understandable why  Hakim Seikh  was not  admitted           since it  is not  disputed that  the condition  of           Hakim Seikh  was grave.  Even  in  excess  of  the           sanctioned beds  some patients  were kept  on  the           trolley beds  in the  morning and  that even if it           was dangerous to keep a patient with head injuries           on trolley  bed he could very well be kept for the           time being  on the  floor and could be transferred           to the  cold  ward,  as  the  situation  demanded,           temporarily.   The   Emergency   Medical   Officer           concerned should  have taken some measure to admit           Hakim Seikh  and he is, therefore, responsible for           his  non-admission   in  the  said  Hospital.  The           Superintendent of  the hospital  should have taken           some measures to give guidelines to the respective           medical officers  so that a patient is not refused           admission although  his condition is grave and the           Superintendent of  the N.R.S.  Medical College  is           also, to  some extent,  responsible in  a  general           way.      (iii)  Hakim   Seikh  should   not  have  been  refused           admission  in   the  Medical   College   Hospital,           Calcutta when  the condition  was so grave. In not           accommodating Hakim  Seikh the  Emergency  medical           Officer of  the said  Hospital is  responsible. He           should have  contacted the superior authority over           the telephone  if there  was any  stringency as to           the beds  available and  admit the patient inspite           of  total   sanctioned  beds   not   having   been           available. The  Superintendent should  have  given           guidelines to  the respective medical officers for           admitting serious  cases under  any  circumstances           and  thus   in  a   way  the   Superintendent  was           responsible for this general administration.      (iv) At the National Medical College Hospital, Calcutta           the relevant admission register was missing and in           the absence  of the  same the responsibility could           not be  fixed on  the  Emergency  Medical  Officer           concerned. The then Superintendent of the Hospital           must be held responsible for this general state of           affairs that  no provision  was made for admitting           any patient even if his condition was serious.      (v) The  hospital authorities have submitted that Hakim           Seikh did  not  attend  the  Shambhu  Nath  Pandit           Hospital at  all. From the out-door patient ticket           it cannot  be definitely Said that Hakim Seikh was           taken to the said Hospital.      (vi) No responsibility could be fixed on any officer of           the Bangur Institute of Neurology because the said           Institute  does   not  deal   with   neuro-surgery           emergency cases  and it  is meant  for cold  cases           only.      (vii) At  SSKM Hospital,  no record is maintained as to           the condition  of the  patient and the steps taken           with regard to his treatment. It is necessary that           such  record   is  maintained.   Even  though  the           patients inside  the ward  were in  excess of  the           limit  of  the  sanctioned  beds  but  still  some           arrangements could  be made  and admission  should           not have  been refused  when the  condition was so           grave. The  Emergency Medical Officer who attended           Hakim Seikh  should be  held responsible  for  not           admitting the  patient in  the said  Hospital  and           that the  Surgeon  Superintendent  is  also  in  a           general way  responsible for this unhappy state of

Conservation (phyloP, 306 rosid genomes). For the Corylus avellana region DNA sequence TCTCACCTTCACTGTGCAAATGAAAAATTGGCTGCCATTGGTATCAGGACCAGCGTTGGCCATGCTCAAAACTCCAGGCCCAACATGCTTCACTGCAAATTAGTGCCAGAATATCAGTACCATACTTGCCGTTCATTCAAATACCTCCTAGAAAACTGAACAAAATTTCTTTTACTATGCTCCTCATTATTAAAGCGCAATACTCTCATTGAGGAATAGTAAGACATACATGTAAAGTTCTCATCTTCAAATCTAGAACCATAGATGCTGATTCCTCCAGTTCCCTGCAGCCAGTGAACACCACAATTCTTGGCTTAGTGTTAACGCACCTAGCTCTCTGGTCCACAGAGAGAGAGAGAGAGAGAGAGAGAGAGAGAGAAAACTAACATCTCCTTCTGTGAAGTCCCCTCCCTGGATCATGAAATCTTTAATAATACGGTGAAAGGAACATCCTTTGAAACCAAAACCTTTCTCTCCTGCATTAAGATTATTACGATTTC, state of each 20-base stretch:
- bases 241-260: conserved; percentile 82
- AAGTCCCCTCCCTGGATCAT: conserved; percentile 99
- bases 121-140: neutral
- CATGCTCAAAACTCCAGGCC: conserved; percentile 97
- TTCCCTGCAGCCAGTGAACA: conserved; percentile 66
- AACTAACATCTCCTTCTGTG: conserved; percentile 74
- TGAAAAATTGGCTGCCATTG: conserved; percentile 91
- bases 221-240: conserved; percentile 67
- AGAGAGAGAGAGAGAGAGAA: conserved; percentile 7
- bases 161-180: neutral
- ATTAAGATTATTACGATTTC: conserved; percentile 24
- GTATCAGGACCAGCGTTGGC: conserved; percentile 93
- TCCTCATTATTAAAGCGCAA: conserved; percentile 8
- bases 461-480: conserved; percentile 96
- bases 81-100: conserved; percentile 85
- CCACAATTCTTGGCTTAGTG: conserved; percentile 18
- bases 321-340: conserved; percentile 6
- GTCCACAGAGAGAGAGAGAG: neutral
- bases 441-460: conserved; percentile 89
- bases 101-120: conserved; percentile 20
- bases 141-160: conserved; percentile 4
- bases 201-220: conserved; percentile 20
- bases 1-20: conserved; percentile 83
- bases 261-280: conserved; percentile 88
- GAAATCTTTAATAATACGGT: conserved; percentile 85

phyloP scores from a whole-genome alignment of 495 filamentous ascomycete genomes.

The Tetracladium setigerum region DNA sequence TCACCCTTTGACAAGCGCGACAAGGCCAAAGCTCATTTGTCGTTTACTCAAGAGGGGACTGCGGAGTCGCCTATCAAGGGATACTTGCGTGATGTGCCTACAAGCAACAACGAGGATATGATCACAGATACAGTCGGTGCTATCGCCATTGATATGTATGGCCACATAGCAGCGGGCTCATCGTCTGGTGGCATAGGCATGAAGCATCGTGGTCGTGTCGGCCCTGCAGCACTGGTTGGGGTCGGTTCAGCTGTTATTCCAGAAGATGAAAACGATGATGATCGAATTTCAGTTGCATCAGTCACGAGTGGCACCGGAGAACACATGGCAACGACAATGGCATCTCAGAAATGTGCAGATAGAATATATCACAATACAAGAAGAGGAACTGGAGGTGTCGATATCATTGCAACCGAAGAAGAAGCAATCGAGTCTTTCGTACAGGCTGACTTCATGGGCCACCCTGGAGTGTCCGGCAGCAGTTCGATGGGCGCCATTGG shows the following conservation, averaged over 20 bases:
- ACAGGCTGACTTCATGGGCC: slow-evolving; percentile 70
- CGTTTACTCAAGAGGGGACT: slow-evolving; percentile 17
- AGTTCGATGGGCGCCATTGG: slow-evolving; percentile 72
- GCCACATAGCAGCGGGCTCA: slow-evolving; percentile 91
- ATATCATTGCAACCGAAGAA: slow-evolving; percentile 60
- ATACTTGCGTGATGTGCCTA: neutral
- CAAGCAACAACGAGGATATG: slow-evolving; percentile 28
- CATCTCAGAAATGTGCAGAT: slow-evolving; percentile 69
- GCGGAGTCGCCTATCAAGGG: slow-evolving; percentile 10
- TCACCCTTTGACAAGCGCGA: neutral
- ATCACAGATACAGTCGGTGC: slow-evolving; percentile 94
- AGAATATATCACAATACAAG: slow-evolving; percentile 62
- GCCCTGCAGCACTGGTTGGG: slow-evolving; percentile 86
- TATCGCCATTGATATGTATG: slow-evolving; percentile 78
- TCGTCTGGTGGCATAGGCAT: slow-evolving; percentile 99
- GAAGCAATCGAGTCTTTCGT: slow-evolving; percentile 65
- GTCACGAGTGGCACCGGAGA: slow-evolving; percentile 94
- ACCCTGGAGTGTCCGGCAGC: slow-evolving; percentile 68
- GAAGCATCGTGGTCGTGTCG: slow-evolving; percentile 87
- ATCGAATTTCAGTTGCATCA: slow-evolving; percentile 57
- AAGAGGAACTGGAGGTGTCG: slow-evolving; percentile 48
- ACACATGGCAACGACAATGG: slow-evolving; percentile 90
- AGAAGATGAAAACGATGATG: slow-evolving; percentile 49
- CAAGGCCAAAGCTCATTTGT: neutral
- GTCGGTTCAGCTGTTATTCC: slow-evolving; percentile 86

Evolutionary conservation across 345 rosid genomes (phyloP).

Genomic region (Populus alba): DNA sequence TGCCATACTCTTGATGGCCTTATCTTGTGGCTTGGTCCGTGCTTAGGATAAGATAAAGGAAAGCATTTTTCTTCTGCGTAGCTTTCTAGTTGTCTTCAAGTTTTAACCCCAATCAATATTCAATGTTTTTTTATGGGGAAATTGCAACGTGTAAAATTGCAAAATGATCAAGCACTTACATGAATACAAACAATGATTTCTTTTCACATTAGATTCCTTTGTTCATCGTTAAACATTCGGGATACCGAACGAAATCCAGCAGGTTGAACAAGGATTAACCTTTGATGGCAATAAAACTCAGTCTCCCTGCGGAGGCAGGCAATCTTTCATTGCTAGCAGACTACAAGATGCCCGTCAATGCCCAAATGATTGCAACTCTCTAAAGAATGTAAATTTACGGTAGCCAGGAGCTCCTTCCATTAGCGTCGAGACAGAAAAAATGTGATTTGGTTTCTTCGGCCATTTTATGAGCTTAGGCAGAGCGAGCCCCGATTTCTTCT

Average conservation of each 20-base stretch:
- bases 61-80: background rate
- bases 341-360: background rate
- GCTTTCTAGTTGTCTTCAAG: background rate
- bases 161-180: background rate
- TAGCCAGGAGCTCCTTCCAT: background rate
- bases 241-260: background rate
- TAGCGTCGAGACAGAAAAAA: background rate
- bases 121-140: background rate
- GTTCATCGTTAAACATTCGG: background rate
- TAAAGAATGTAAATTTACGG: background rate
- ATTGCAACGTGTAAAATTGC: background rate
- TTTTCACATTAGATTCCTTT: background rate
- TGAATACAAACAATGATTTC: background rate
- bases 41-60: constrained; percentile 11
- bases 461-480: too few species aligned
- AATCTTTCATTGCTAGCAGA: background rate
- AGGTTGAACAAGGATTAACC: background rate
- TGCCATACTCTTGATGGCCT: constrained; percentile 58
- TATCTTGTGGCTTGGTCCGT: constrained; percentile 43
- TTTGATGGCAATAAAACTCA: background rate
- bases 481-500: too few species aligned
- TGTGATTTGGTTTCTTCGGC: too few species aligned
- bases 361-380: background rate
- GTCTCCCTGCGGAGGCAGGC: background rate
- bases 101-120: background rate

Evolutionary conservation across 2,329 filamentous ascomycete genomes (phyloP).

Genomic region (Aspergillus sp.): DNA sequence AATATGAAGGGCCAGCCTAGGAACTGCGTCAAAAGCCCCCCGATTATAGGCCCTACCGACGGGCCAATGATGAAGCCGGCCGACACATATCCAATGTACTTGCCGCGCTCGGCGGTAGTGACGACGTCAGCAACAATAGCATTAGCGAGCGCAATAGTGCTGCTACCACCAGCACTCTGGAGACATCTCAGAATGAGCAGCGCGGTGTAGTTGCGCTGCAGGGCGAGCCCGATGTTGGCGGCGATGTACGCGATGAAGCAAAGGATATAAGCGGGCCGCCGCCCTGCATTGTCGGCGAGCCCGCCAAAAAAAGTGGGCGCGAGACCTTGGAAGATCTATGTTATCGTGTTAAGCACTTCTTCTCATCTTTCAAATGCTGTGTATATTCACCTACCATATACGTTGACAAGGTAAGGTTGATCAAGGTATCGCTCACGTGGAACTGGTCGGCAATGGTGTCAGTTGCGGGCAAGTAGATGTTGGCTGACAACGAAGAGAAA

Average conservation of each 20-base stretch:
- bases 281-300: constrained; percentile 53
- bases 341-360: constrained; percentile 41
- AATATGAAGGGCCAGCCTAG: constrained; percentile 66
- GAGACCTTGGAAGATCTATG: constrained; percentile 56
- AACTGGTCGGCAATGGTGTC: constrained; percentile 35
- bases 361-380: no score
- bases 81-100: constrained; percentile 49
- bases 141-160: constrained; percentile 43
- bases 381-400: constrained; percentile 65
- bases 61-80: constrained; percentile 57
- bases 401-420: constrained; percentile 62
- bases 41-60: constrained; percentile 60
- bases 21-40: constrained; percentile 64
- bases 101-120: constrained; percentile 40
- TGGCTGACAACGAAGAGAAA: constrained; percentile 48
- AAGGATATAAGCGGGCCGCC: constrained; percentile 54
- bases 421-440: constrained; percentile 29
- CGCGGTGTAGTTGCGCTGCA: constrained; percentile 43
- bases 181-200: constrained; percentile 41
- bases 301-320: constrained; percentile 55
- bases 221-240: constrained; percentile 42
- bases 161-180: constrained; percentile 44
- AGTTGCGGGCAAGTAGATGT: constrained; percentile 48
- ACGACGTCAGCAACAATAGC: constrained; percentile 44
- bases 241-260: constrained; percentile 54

affairs  and   he  should   have  given   specific           guidelines in that regard.      The Committee  has suggested  remedial measures to rule out recurrence  of such  incidents in  future and  to ensure immediate medical  attention and  treatment to  patients  in real need. We will advert to it later. We will first examine whether the  failure to  provide medical  treatment to Hakim Seikh by  the Government  hospitals in Calcutta has resulted in violation  of his rights and, if so, to what relief he is entitled.      The  Constitution  envisages  the  establishment  of  a welfare state  at the  federal level as well as at the state level. In a welfare state the primary duty of the Government is to  secure the  welfare of the people. Providing adequate medical facilities  for the  people is  an essential part of the obligations  undertaken by  the Government  in a welfare state. The  Government discharges this obligation by running hospitals and  health centres  which provide medical care to the person  seeking to  avail those  facilities. Article  21 imposes an obligation on the State to safeguard the right to life of  every person. Preservation of human life is thus of paramount importance.  The Government  hospitals run  by the State and  the medical  officers employed  therein are  duty bound to  extend medical  assistance  for  preserving  human life. Failure  on the  part  of  a  Government  hospital  to provide timely medical treatment to a person in need of such treatment  results   in  violation  of  his  right  to  life guaranteed under  Article 21.  In the present case there was breach of  the said  right of  Hakim Seikh  guaranteed under Article 21  when he  was denied  treatment  at  the  various Government hospitals  which were  approached even though his condition was  very serious  at that time and he was in need of immediate medical attention. Since the said denial of the right of  Hakim Seikh  guaranteed under  Article 21  was  by officers of  the State  in hospitals  run by  the State  the State cannot avoid its responsibility for such denial of the constitutional  right   of  Hakim   Seikh.  In   respect  of deprivation of  the constitutional  rights guaranteed  under Part III  of the  Constitution the  position is well settled that adequate  compensation can  be awarded by the court for such violation  by  way  of  redress  in  proceedings  under Articles 32 and 226 of the Constitution. [See : Rudal Sah v. State of Bihar, 1983 (3) SCR 508 Nilabati Behara v. State of Orissa. 1993 (2) SCC 746: Consumer Education and Research Centre v.  Union of  India, 1995  (3) SCC  42].  Hakim Seikh should, therefore, be suitably compensated for the breach of his right  guaranteed under  Article 21 of the Constitution. Having regard to the facts and circumstances of the case, we fix the  amount of  such compensation at Rs. 25,000/-. A sum of Rs.  15,000/- was  directed to  be paid to Hakim Seikh as interim compensation  under the  orders of  this Court dated April 22,  1994.  The  balance  amount  should  be  paid  by respondent No. 1 to Hakim Seikh within one month.      We may  now come  to the  remedial measures to rule out recurrence  of  such  incidents  in  future  and  to  ensure immediate medical attention and treatment to persons in real need. The  Committee has  made the following recommendations in this regard :      (i)  The  Primary  Health  Centres  should  attend  the           patient and give proper medical aid, if equipped.      (ii) At the hospitals the emergency Medical Officer, in           consultation with the Specialist concerned on duty           in  the   Emergency  Department,  should  admit  a           patient whose  condition is  moribund/serious.  If           necessary the patient concerned may be kept on the